A new solution to combat chronic homelessness in New Haven is coming to town.
Next winter, Liberty Safe Haven will open on State Street and offer 33 brand new apartments to individuals struggling with homelessness and disability.
Plans for the permanent supportive housing residence have been in the works since the mid-1990s, when Liberty Community Services — a local nonprofit supportive housing and service organization — designed the project and began seeking funds.
Now that it has successfully secured federal and state dollars, in addition to various private donations, the multimillion–dollar project will finally become a reality by the winter of 2004.
Ninth Square’s historic F.D. Grave building will be renovated to house Liberty Safe Haven. Artists previously used the building for studio space, but they have been relocated to make way for the new residence.
Artist Steve DiGiovanni said many of his fellow workers moved their studios to the old Gilbert factory, in Erector Square. DiGiovanni said he chose to leave Ninth Square last October, and although he liked the place, he was generously relocated “without any difficulty.”
Liberty Safe Haven will operate somewhat differently from the other services already in place to help New Haven’s homeless population.
Blueprints for the residence incorporate innovative architectural techniques meant to make the residents feel comfortable and secure in the building.
Telescoping hallways, in addition to varying ceiling heights, glass, and light usage, will help balance a sense of privacy and community, said Karen Cavanaugh, director of development and communications for Liberty Community Services.
Cavanaugh said Liberty Safe Haven’s program design is highly individualized. She said this is because the residence is designed to serve a specific population of people who are chronically homeless.
Chronic homelessness is a phrase used to describe people who have experienced lengthy or repeated homelessness, often because they confront physical or psychological disabilities. The chronic homeless constitute 10 percent of the nation’s homeless population but use 80 percent of community resources, according to a December 2002 article in the Boston Globe.
Yolanda P. Sidoti, director of clinical services for Liberty Community Services, said her organization will use established community services in the city to identify prospective residents for Liberty Safe Haven. Sidoti said this means visiting places where homeless people congregate, such as soup kitchens or under bridges.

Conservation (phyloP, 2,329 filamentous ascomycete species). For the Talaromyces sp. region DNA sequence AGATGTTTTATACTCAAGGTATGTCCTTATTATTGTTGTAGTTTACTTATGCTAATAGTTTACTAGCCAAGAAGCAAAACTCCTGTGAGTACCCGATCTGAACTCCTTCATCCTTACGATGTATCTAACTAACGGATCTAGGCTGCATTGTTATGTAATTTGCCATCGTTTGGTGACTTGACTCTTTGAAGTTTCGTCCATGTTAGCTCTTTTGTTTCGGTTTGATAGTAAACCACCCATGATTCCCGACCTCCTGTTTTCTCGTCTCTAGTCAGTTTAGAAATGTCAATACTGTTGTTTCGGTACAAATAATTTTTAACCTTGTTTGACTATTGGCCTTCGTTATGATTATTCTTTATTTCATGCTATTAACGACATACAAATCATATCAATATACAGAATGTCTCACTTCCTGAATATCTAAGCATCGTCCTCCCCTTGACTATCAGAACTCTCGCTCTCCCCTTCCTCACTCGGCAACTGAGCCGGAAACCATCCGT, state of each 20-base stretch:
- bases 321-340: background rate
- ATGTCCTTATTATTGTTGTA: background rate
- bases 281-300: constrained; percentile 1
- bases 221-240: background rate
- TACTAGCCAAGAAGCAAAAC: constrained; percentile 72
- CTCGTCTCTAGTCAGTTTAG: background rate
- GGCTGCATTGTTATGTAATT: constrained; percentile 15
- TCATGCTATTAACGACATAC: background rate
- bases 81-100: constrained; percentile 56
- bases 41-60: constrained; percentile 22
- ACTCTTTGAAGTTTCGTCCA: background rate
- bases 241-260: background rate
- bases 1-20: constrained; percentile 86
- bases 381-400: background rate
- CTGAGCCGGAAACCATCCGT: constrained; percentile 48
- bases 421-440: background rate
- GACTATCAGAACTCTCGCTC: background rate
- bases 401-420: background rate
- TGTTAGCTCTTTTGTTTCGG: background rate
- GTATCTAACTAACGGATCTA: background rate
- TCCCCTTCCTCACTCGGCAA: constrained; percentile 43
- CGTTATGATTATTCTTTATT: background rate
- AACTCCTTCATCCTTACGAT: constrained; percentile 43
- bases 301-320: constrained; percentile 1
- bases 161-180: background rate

In order to help this target group of chronically homeless people obtain and maintain housing, Cavanaugh said Liberty Safe Haven will employ a client-directed low-demand philosophy. This means meeting each resident at his or her level, and allowing them to set their own goals over time.
Instead of wading through the traditional progression of emergency shelter to transitional housing to permanent housing, tenants of Safe Haven will be given a permanent place to live from the beginning.
“This is approaching it from an opposite end,” Cavanaugh said.
She said the traditional services that are in place have not worked for the chronically homeless, as demonstrated by the fact that they repeatedly land back on the street.
Rachel Heerema, executive director of Life Haven, a temporary shelter, said she thinks Liberty Safe Haven’s model of providing housing first and services second, is excellent.
She also said Liberty Safe Haven’s low-demand strategy has the potential to be quite successful.
As for her own agency, Heerema said Life Haven probably falls slightly on the high-demand side of the continuum of strategies for helping people out of homelessness.
“We have a certain level of expectations of the people who are in the shelter,” she said. This includes waking up at a certain time each morning and attending various workshops.
“Based on the feedback that we’ve gotten from clients and former clients, the requirements that we ask of residents are the same requirements that they later tell us have been very useful,” Heerema said.
Heerema said Life Haven and Liberty Safe Haven embrace “two different service philosophies meeting the needs of different types of people.”
“Whatever is successful in moving people from homelessness to housing where they can live for a long time is valuable and useful,” she said.